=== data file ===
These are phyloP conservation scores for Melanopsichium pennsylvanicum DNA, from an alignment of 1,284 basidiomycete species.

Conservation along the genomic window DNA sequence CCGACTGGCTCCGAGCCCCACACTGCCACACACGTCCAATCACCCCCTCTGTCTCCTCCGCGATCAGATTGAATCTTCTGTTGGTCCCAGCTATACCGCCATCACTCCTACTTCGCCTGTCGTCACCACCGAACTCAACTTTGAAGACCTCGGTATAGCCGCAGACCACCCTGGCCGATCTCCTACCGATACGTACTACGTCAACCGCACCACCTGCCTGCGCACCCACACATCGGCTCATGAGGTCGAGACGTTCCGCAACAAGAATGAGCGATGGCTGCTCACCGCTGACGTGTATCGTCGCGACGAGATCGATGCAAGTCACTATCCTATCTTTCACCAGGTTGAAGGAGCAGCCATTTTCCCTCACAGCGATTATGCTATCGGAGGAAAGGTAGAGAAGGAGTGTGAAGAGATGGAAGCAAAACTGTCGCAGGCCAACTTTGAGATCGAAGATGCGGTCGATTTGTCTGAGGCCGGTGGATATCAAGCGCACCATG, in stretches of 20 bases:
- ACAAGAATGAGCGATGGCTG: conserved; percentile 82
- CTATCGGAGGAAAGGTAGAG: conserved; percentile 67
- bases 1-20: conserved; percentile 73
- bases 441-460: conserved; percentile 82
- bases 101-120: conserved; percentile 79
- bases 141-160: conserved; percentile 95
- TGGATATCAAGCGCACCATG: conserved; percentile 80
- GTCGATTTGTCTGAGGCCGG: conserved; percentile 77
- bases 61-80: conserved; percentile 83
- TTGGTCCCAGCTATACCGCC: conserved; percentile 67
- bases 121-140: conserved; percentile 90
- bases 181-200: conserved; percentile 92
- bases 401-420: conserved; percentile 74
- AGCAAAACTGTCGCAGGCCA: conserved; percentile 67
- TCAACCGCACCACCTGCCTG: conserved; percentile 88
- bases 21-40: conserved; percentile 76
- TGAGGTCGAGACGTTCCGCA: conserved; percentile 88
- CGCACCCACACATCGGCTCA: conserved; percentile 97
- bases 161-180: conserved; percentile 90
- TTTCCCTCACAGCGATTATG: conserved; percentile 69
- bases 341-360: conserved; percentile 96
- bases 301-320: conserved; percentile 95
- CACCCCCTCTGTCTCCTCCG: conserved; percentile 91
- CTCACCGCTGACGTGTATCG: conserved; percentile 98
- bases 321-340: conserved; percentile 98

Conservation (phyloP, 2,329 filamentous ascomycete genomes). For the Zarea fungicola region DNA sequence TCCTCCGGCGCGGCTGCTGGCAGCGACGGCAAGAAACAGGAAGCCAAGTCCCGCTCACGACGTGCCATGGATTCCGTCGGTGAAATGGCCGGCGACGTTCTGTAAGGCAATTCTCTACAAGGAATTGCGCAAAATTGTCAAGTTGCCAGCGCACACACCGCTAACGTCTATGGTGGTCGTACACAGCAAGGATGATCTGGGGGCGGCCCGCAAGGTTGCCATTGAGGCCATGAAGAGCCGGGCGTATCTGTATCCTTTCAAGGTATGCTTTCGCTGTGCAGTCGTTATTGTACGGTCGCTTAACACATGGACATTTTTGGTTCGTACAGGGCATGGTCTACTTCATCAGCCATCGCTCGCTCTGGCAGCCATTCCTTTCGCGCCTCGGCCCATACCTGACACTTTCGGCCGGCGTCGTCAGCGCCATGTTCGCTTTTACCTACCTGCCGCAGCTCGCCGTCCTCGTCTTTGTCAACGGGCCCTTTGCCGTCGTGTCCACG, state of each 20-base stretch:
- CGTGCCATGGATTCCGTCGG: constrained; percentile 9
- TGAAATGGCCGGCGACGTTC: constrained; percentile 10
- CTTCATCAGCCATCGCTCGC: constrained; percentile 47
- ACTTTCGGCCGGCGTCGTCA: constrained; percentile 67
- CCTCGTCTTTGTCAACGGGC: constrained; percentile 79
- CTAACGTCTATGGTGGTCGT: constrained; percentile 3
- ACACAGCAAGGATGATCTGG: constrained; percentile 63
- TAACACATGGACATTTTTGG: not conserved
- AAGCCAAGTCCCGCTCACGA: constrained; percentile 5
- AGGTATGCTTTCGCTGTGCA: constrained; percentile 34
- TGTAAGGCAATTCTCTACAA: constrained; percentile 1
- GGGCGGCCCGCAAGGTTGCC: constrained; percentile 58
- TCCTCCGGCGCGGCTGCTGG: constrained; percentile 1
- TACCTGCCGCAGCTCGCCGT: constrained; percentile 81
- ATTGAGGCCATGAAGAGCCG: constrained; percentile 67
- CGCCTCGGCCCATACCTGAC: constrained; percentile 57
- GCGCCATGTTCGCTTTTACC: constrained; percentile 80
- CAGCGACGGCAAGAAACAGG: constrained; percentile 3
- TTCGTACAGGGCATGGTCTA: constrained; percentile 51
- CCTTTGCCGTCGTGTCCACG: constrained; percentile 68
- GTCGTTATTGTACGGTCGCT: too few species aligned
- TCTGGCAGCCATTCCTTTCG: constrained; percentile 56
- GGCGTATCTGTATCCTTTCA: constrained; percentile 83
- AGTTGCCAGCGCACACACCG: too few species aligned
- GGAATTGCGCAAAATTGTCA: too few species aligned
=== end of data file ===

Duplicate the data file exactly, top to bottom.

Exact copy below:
These are phyloP conservation scores for Melanopsichium pennsylvanicum DNA, from an alignment of 1,284 basidiomycete species.

Conservation along the genomic window DNA sequence CCGACTGGCTCCGAGCCCCACACTGCCACACACGTCCAATCACCCCCTCTGTCTCCTCCGCGATCAGATTGAATCTTCTGTTGGTCCCAGCTATACCGCCATCACTCCTACTTCGCCTGTCGTCACCACCGAACTCAACTTTGAAGACCTCGGTATAGCCGCAGACCACCCTGGCCGATCTCCTACCGATACGTACTACGTCAACCGCACCACCTGCCTGCGCACCCACACATCGGCTCATGAGGTCGAGACGTTCCGCAACAAGAATGAGCGATGGCTGCTCACCGCTGACGTGTATCGTCGCGACGAGATCGATGCAAGTCACTATCCTATCTTTCACCAGGTTGAAGGAGCAGCCATTTTCCCTCACAGCGATTATGCTATCGGAGGAAAGGTAGAGAAGGAGTGTGAAGAGATGGAAGCAAAACTGTCGCAGGCCAACTTTGAGATCGAAGATGCGGTCGATTTGTCTGAGGCCGGTGGATATCAAGCGCACCATG, in stretches of 20 bases:
- ACAAGAATGAGCGATGGCTG: conserved; percentile 82
- CTATCGGAGGAAAGGTAGAG: conserved; percentile 67
- bases 1-20: conserved; percentile 73
- bases 441-460: conserved; percentile 82
- bases 101-120: conserved; percentile 79
- bases 141-160: conserved; percentile 95
- TGGATATCAAGCGCACCATG: conserved; percentile 80
- GTCGATTTGTCTGAGGCCGG: conserved; percentile 77
- bases 61-80: conserved; percentile 83
- TTGGTCCCAGCTATACCGCC: conserved; percentile 67
- bases 121-140: conserved; percentile 90
- bases 181-200: conserved; percentile 92
- bases 401-420: conserved; percentile 74
- AGCAAAACTGTCGCAGGCCA: conserved; percentile 67
- TCAACCGCACCACCTGCCTG: conserved; percentile 88
- bases 21-40: conserved; percentile 76
- TGAGGTCGAGACGTTCCGCA: conserved; percentile 88
- CGCACCCACACATCGGCTCA: conserved; percentile 97
- bases 161-180: conserved; percentile 90
- TTTCCCTCACAGCGATTATG: conserved; percentile 69
- bases 341-360: conserved; percentile 96
- bases 301-320: conserved; percentile 95
- CACCCCCTCTGTCTCCTCCG: conserved; percentile 91
- CTCACCGCTGACGTGTATCG: conserved; percentile 98
- bases 321-340: conserved; percentile 98

Conservation (phyloP, 2,329 filamentous ascomycete genomes). For the Zarea fungicola region DNA sequence TCCTCCGGCGCGGCTGCTGGCAGCGACGGCAAGAAACAGGAAGCCAAGTCCCGCTCACGACGTGCCATGGATTCCGTCGGTGAAATGGCCGGCGACGTTCTGTAAGGCAATTCTCTACAAGGAATTGCGCAAAATTGTCAAGTTGCCAGCGCACACACCGCTAACGTCTATGGTGGTCGTACACAGCAAGGATGATCTGGGGGCGGCCCGCAAGGTTGCCATTGAGGCCATGAAGAGCCGGGCGTATCTGTATCCTTTCAAGGTATGCTTTCGCTGTGCAGTCGTTATTGTACGGTCGCTTAACACATGGACATTTTTGGTTCGTACAGGGCATGGTCTACTTCATCAGCCATCGCTCGCTCTGGCAGCCATTCCTTTCGCGCCTCGGCCCATACCTGACACTTTCGGCCGGCGTCGTCAGCGCCATGTTCGCTTTTACCTACCTGCCGCAGCTCGCCGTCCTCGTCTTTGTCAACGGGCCCTTTGCCGTCGTGTCCACG, state of each 20-base stretch:
- CGTGCCATGGATTCCGTCGG: constrained; percentile 9
- TGAAATGGCCGGCGACGTTC: constrained; percentile 10
- CTTCATCAGCCATCGCTCGC: constrained; percentile 47
- ACTTTCGGCCGGCGTCGTCA: constrained; percentile 67
- CCTCGTCTTTGTCAACGGGC: constrained; percentile 79
- CTAACGTCTATGGTGGTCGT: constrained; percentile 3
- ACACAGCAAGGATGATCTGG: constrained; percentile 63
- TAACACATGGACATTTTTGG: not conserved
- AAGCCAAGTCCCGCTCACGA: constrained; percentile 5
- AGGTATGCTTTCGCTGTGCA: constrained; percentile 34
- TGTAAGGCAATTCTCTACAA: constrained; percentile 1
- GGGCGGCCCGCAAGGTTGCC: constrained; percentile 58
- TCCTCCGGCGCGGCTGCTGG: constrained; percentile 1
- TACCTGCCGCAGCTCGCCGT: constrained; percentile 81
- ATTGAGGCCATGAAGAGCCG: constrained; percentile 67
- CGCCTCGGCCCATACCTGAC: constrained; percentile 57
- GCGCCATGTTCGCTTTTACC: constrained; percentile 80
- CAGCGACGGCAAGAAACAGG: constrained; percentile 3
- TTCGTACAGGGCATGGTCTA: constrained; percentile 51
- CCTTTGCCGTCGTGTCCACG: constrained; percentile 68
- GTCGTTATTGTACGGTCGCT: too few species aligned
- TCTGGCAGCCATTCCTTTCG: constrained; percentile 56
- GGCGTATCTGTATCCTTTCA: constrained; percentile 83
- AGTTGCCAGCGCACACACCG: too few species aligned
- GGAATTGCGCAAAATTGTCA: too few species aligned